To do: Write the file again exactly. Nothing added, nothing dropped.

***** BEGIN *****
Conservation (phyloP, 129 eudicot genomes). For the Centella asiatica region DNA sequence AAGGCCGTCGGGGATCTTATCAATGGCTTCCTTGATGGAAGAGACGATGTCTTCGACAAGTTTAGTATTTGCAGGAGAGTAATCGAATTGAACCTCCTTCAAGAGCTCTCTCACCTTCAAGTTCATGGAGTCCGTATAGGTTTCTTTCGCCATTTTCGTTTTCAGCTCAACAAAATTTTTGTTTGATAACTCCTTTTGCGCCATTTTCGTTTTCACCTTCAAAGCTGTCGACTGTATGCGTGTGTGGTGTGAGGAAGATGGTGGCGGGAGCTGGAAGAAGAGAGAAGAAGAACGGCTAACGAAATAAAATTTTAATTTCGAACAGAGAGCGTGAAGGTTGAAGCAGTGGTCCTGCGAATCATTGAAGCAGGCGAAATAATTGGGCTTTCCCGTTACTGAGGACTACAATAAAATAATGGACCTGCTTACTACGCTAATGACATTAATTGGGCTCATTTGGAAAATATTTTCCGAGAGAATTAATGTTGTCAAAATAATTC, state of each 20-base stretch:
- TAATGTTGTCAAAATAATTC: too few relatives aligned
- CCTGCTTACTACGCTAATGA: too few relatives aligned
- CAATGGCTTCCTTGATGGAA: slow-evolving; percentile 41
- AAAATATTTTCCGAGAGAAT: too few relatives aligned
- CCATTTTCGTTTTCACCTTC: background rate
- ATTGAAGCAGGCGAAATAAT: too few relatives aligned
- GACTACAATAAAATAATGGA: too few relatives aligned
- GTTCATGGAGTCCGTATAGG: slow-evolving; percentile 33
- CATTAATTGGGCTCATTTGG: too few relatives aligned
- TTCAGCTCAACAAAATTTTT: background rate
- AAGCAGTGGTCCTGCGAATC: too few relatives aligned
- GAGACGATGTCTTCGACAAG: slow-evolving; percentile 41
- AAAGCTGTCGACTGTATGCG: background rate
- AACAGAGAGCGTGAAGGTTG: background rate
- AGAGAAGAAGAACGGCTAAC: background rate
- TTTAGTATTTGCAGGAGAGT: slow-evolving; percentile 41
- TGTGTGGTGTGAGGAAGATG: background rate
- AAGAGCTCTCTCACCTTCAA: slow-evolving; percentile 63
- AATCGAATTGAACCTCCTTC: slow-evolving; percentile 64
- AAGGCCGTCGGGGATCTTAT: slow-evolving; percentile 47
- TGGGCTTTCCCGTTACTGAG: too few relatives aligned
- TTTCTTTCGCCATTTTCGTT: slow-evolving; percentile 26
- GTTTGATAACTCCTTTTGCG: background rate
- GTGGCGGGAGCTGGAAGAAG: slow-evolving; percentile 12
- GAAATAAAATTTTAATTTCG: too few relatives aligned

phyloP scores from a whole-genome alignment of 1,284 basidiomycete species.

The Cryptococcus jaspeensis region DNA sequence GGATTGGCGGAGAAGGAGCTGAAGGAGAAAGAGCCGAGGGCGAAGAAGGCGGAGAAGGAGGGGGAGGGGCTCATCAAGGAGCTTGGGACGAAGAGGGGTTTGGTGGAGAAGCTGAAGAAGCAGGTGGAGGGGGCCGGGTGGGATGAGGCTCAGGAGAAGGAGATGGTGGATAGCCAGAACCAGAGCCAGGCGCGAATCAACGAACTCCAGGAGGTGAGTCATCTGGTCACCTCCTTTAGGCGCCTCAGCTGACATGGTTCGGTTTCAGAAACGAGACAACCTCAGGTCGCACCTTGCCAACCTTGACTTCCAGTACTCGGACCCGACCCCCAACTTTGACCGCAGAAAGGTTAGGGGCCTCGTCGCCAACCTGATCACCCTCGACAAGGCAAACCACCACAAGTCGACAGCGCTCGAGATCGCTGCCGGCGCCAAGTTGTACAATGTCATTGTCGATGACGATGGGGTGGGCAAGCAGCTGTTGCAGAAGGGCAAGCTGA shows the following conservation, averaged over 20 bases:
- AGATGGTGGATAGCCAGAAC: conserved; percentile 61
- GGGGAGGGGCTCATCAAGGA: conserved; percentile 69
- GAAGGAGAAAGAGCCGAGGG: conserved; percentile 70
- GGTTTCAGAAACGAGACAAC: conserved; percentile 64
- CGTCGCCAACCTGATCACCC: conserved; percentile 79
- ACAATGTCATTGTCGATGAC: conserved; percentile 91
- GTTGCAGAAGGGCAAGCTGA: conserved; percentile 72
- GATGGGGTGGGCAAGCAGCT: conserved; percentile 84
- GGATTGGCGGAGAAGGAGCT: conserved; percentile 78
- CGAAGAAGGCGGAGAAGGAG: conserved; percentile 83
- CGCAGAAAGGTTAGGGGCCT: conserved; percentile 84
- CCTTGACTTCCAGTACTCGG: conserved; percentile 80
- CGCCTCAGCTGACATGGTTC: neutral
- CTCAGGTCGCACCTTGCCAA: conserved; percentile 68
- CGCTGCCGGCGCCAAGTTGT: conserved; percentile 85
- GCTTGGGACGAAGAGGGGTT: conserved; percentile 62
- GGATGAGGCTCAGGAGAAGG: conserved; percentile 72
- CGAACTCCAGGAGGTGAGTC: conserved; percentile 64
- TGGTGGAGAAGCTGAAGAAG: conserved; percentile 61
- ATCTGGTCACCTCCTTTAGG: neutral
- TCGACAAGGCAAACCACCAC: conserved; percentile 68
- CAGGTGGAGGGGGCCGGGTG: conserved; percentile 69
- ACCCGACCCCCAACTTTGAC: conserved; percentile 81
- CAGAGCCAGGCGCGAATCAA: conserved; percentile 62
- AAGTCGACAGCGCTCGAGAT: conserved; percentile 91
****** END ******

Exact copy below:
Conservation (phyloP, 129 eudicot genomes). For the Centella asiatica region DNA sequence AAGGCCGTCGGGGATCTTATCAATGGCTTCCTTGATGGAAGAGACGATGTCTTCGACAAGTTTAGTATTTGCAGGAGAGTAATCGAATTGAACCTCCTTCAAGAGCTCTCTCACCTTCAAGTTCATGGAGTCCGTATAGGTTTCTTTCGCCATTTTCGTTTTCAGCTCAACAAAATTTTTGTTTGATAACTCCTTTTGCGCCATTTTCGTTTTCACCTTCAAAGCTGTCGACTGTATGCGTGTGTGGTGTGAGGAAGATGGTGGCGGGAGCTGGAAGAAGAGAGAAGAAGAACGGCTAACGAAATAAAATTTTAATTTCGAACAGAGAGCGTGAAGGTTGAAGCAGTGGTCCTGCGAATCATTGAAGCAGGCGAAATAATTGGGCTTTCCCGTTACTGAGGACTACAATAAAATAATGGACCTGCTTACTACGCTAATGACATTAATTGGGCTCATTTGGAAAATATTTTCCGAGAGAATTAATGTTGTCAAAATAATTC, state of each 20-base stretch:
- TAATGTTGTCAAAATAATTC: too few relatives aligned
- CCTGCTTACTACGCTAATGA: too few relatives aligned
- CAATGGCTTCCTTGATGGAA: slow-evolving; percentile 41
- AAAATATTTTCCGAGAGAAT: too few relatives aligned
- CCATTTTCGTTTTCACCTTC: background rate
- ATTGAAGCAGGCGAAATAAT: too few relatives aligned
- GACTACAATAAAATAATGGA: too few relatives aligned
- GTTCATGGAGTCCGTATAGG: slow-evolving; percentile 33
- CATTAATTGGGCTCATTTGG: too few relatives aligned
- TTCAGCTCAACAAAATTTTT: background rate
- AAGCAGTGGTCCTGCGAATC: too few relatives aligned
- GAGACGATGTCTTCGACAAG: slow-evolving; percentile 41
- AAAGCTGTCGACTGTATGCG: background rate
- AACAGAGAGCGTGAAGGTTG: background rate
- AGAGAAGAAGAACGGCTAAC: background rate
- TTTAGTATTTGCAGGAGAGT: slow-evolving; percentile 41
- TGTGTGGTGTGAGGAAGATG: background rate
- AAGAGCTCTCTCACCTTCAA: slow-evolving; percentile 63
- AATCGAATTGAACCTCCTTC: slow-evolving; percentile 64
- AAGGCCGTCGGGGATCTTAT: slow-evolving; percentile 47
- TGGGCTTTCCCGTTACTGAG: too few relatives aligned
- TTTCTTTCGCCATTTTCGTT: slow-evolving; percentile 26
- GTTTGATAACTCCTTTTGCG: background rate
- GTGGCGGGAGCTGGAAGAAG: slow-evolving; percentile 12
- GAAATAAAATTTTAATTTCG: too few relatives aligned

phyloP scores from a whole-genome alignment of 1,284 basidiomycete species.

The Cryptococcus jaspeensis region DNA sequence GGATTGGCGGAGAAGGAGCTGAAGGAGAAAGAGCCGAGGGCGAAGAAGGCGGAGAAGGAGGGGGAGGGGCTCATCAAGGAGCTTGGGACGAAGAGGGGTTTGGTGGAGAAGCTGAAGAAGCAGGTGGAGGGGGCCGGGTGGGATGAGGCTCAGGAGAAGGAGATGGTGGATAGCCAGAACCAGAGCCAGGCGCGAATCAACGAACTCCAGGAGGTGAGTCATCTGGTCACCTCCTTTAGGCGCCTCAGCTGACATGGTTCGGTTTCAGAAACGAGACAACCTCAGGTCGCACCTTGCCAACCTTGACTTCCAGTACTCGGACCCGACCCCCAACTTTGACCGCAGAAAGGTTAGGGGCCTCGTCGCCAACCTGATCACCCTCGACAAGGCAAACCACCACAAGTCGACAGCGCTCGAGATCGCTGCCGGCGCCAAGTTGTACAATGTCATTGTCGATGACGATGGGGTGGGCAAGCAGCTGTTGCAGAAGGGCAAGCTGA shows the following conservation, averaged over 20 bases:
- AGATGGTGGATAGCCAGAAC: conserved; percentile 61
- GGGGAGGGGCTCATCAAGGA: conserved; percentile 69
- GAAGGAGAAAGAGCCGAGGG: conserved; percentile 70
- GGTTTCAGAAACGAGACAAC: conserved; percentile 64
- CGTCGCCAACCTGATCACCC: conserved; percentile 79
- ACAATGTCATTGTCGATGAC: conserved; percentile 91
- GTTGCAGAAGGGCAAGCTGA: conserved; percentile 72
- GATGGGGTGGGCAAGCAGCT: conserved; percentile 84
- GGATTGGCGGAGAAGGAGCT: conserved; percentile 78
- CGAAGAAGGCGGAGAAGGAG: conserved; percentile 83
- CGCAGAAAGGTTAGGGGCCT: conserved; percentile 84
- CCTTGACTTCCAGTACTCGG: conserved; percentile 80
- CGCCTCAGCTGACATGGTTC: neutral
- CTCAGGTCGCACCTTGCCAA: conserved; percentile 68
- CGCTGCCGGCGCCAAGTTGT: conserved; percentile 85
- GCTTGGGACGAAGAGGGGTT: conserved; percentile 62
- GGATGAGGCTCAGGAGAAGG: conserved; percentile 72
- CGAACTCCAGGAGGTGAGTC: conserved; percentile 64
- TGGTGGAGAAGCTGAAGAAG: conserved; percentile 61
- ATCTGGTCACCTCCTTTAGG: neutral
- TCGACAAGGCAAACCACCAC: conserved; percentile 68
- CAGGTGGAGGGGGCCGGGTG: conserved; percentile 69
- ACCCGACCCCCAACTTTGAC: conserved; percentile 81
- CAGAGCCAGGCGCGAATCAA: conserved; percentile 62
- AAGTCGACAGCGCTCGAGAT: conserved; percentile 91